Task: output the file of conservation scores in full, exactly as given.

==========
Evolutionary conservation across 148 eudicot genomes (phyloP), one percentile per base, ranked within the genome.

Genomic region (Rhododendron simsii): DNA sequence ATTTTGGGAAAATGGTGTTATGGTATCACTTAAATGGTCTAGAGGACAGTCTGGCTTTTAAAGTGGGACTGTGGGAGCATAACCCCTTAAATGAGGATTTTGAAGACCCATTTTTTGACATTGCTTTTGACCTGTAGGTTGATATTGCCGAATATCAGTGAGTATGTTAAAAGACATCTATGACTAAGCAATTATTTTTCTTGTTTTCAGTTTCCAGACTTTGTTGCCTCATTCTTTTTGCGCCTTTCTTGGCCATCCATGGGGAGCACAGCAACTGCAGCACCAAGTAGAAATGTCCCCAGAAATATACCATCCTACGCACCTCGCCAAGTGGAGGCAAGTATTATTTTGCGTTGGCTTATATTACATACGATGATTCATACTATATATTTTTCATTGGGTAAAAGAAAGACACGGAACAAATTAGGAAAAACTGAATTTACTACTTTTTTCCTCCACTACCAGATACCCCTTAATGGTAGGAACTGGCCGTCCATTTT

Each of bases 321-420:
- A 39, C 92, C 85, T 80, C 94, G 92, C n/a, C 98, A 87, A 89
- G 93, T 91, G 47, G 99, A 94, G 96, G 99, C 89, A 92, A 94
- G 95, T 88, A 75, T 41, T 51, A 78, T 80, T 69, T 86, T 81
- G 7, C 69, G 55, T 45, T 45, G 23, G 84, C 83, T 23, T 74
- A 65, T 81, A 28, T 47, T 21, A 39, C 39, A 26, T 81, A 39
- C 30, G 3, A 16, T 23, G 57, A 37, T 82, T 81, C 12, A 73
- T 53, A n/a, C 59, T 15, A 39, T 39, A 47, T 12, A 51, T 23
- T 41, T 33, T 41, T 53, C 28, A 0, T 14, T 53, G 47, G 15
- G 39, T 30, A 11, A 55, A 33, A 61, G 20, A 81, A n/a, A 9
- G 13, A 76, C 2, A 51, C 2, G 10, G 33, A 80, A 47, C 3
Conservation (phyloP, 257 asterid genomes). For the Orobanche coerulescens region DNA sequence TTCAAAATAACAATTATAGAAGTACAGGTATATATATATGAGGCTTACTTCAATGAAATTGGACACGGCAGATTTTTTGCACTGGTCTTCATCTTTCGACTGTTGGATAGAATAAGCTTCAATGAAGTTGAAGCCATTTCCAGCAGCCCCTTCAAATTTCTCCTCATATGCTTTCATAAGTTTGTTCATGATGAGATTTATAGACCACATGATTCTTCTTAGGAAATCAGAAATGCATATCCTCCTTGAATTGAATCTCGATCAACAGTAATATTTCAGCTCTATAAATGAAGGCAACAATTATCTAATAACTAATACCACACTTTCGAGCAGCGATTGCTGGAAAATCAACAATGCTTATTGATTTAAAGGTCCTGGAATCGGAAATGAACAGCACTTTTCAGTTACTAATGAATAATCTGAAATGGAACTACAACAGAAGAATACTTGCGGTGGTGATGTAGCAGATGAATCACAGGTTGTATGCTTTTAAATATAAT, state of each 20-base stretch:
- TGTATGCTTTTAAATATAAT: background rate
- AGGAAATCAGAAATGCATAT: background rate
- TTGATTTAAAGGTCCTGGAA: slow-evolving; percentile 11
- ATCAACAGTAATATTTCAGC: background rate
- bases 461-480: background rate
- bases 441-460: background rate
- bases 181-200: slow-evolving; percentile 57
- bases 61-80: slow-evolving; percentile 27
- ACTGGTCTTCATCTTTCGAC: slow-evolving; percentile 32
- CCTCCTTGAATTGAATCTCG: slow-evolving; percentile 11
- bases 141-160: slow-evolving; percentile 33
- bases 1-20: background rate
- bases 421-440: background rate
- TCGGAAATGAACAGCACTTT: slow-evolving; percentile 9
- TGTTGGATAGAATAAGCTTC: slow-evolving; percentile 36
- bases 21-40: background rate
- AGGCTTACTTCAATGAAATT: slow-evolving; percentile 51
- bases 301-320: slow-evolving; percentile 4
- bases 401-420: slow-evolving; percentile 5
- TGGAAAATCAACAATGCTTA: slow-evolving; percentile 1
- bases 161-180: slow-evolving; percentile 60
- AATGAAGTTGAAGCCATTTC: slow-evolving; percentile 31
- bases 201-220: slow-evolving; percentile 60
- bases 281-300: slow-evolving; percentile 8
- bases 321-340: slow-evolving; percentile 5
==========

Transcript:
Evolutionary conservation across 148 eudicot genomes (phyloP), one percentile per base, ranked within the genome.

Genomic region (Rhododendron simsii): DNA sequence ATTTTGGGAAAATGGTGTTATGGTATCACTTAAATGGTCTAGAGGACAGTCTGGCTTTTAAAGTGGGACTGTGGGAGCATAACCCCTTAAATGAGGATTTTGAAGACCCATTTTTTGACATTGCTTTTGACCTGTAGGTTGATATTGCCGAATATCAGTGAGTATGTTAAAAGACATCTATGACTAAGCAATTATTTTTCTTGTTTTCAGTTTCCAGACTTTGTTGCCTCATTCTTTTTGCGCCTTTCTTGGCCATCCATGGGGAGCACAGCAACTGCAGCACCAAGTAGAAATGTCCCCAGAAATATACCATCCTACGCACCTCGCCAAGTGGAGGCAAGTATTATTTTGCGTTGGCTTATATTACATACGATGATTCATACTATATATTTTTCATTGGGTAAAAGAAAGACACGGAACAAATTAGGAAAAACTGAATTTACTACTTTTTTCCTCCACTACCAGATACCCCTTAATGGTAGGAACTGGCCGTCCATTTT

Each of bases 321-420:
- A 39, C 92, C 85, T 80, C 94, G 92, C n/a, C 98, A 87, A 89
- G 93, T 91, G 47, G 99, A 94, G 96, G 99, C 89, A 92, A 94
- G 95, T 88, A 75, T 41, T 51, A 78, T 80, T 69, T 86, T 81
- G 7, C 69, G 55, T 45, T 45, G 23, G 84, C 83, T 23, T 74
- A 65, T 81, A 28, T 47, T 21, A 39, C 39, A 26, T 81, A 39
- C 30, G 3, A 16, T 23, G 57, A 37, T 82, T 81, C 12, A 73
- T 53, A n/a, C 59, T 15, A 39, T 39, A 47, T 12, A 51, T 23
- T 41, T 33, T 41, T 53, C 28, A 0, T 14, T 53, G 47, G 15
- G 39, T 30, A 11, A 55, A 33, A 61, G 20, A 81, A n/a, A 9
- G 13, A 76, C 2, A 51, C 2, G 10, G 33, A 80, A 47, C 3
Conservation (phyloP, 257 asterid genomes). For the Orobanche coerulescens region DNA sequence TTCAAAATAACAATTATAGAAGTACAGGTATATATATATGAGGCTTACTTCAATGAAATTGGACACGGCAGATTTTTTGCACTGGTCTTCATCTTTCGACTGTTGGATAGAATAAGCTTCAATGAAGTTGAAGCCATTTCCAGCAGCCCCTTCAAATTTCTCCTCATATGCTTTCATAAGTTTGTTCATGATGAGATTTATAGACCACATGATTCTTCTTAGGAAATCAGAAATGCATATCCTCCTTGAATTGAATCTCGATCAACAGTAATATTTCAGCTCTATAAATGAAGGCAACAATTATCTAATAACTAATACCACACTTTCGAGCAGCGATTGCTGGAAAATCAACAATGCTTATTGATTTAAAGGTCCTGGAATCGGAAATGAACAGCACTTTTCAGTTACTAATGAATAATCTGAAATGGAACTACAACAGAAGAATACTTGCGGTGGTGATGTAGCAGATGAATCACAGGTTGTATGCTTTTAAATATAAT, state of each 20-base stretch:
- TGTATGCTTTTAAATATAAT: background rate
- AGGAAATCAGAAATGCATAT: background rate
- TTGATTTAAAGGTCCTGGAA: slow-evolving; percentile 11
- ATCAACAGTAATATTTCAGC: background rate
- bases 461-480: background rate
- bases 441-460: background rate
- bases 181-200: slow-evolving; percentile 57
- bases 61-80: slow-evolving; percentile 27
- ACTGGTCTTCATCTTTCGAC: slow-evolving; percentile 32
- CCTCCTTGAATTGAATCTCG: slow-evolving; percentile 11
- bases 141-160: slow-evolving; percentile 33
- bases 1-20: background rate
- bases 421-440: background rate
- TCGGAAATGAACAGCACTTT: slow-evolving; percentile 9
- TGTTGGATAGAATAAGCTTC: slow-evolving; percentile 36
- bases 21-40: background rate
- AGGCTTACTTCAATGAAATT: slow-evolving; percentile 51
- bases 301-320: slow-evolving; percentile 4
- bases 401-420: slow-evolving; percentile 5
- TGGAAAATCAACAATGCTTA: slow-evolving; percentile 1
- bases 161-180: slow-evolving; percentile 60
- AATGAAGTTGAAGCCATTTC: slow-evolving; percentile 31
- bases 201-220: slow-evolving; percentile 60
- bases 281-300: slow-evolving; percentile 8
- bases 321-340: slow-evolving; percentile 5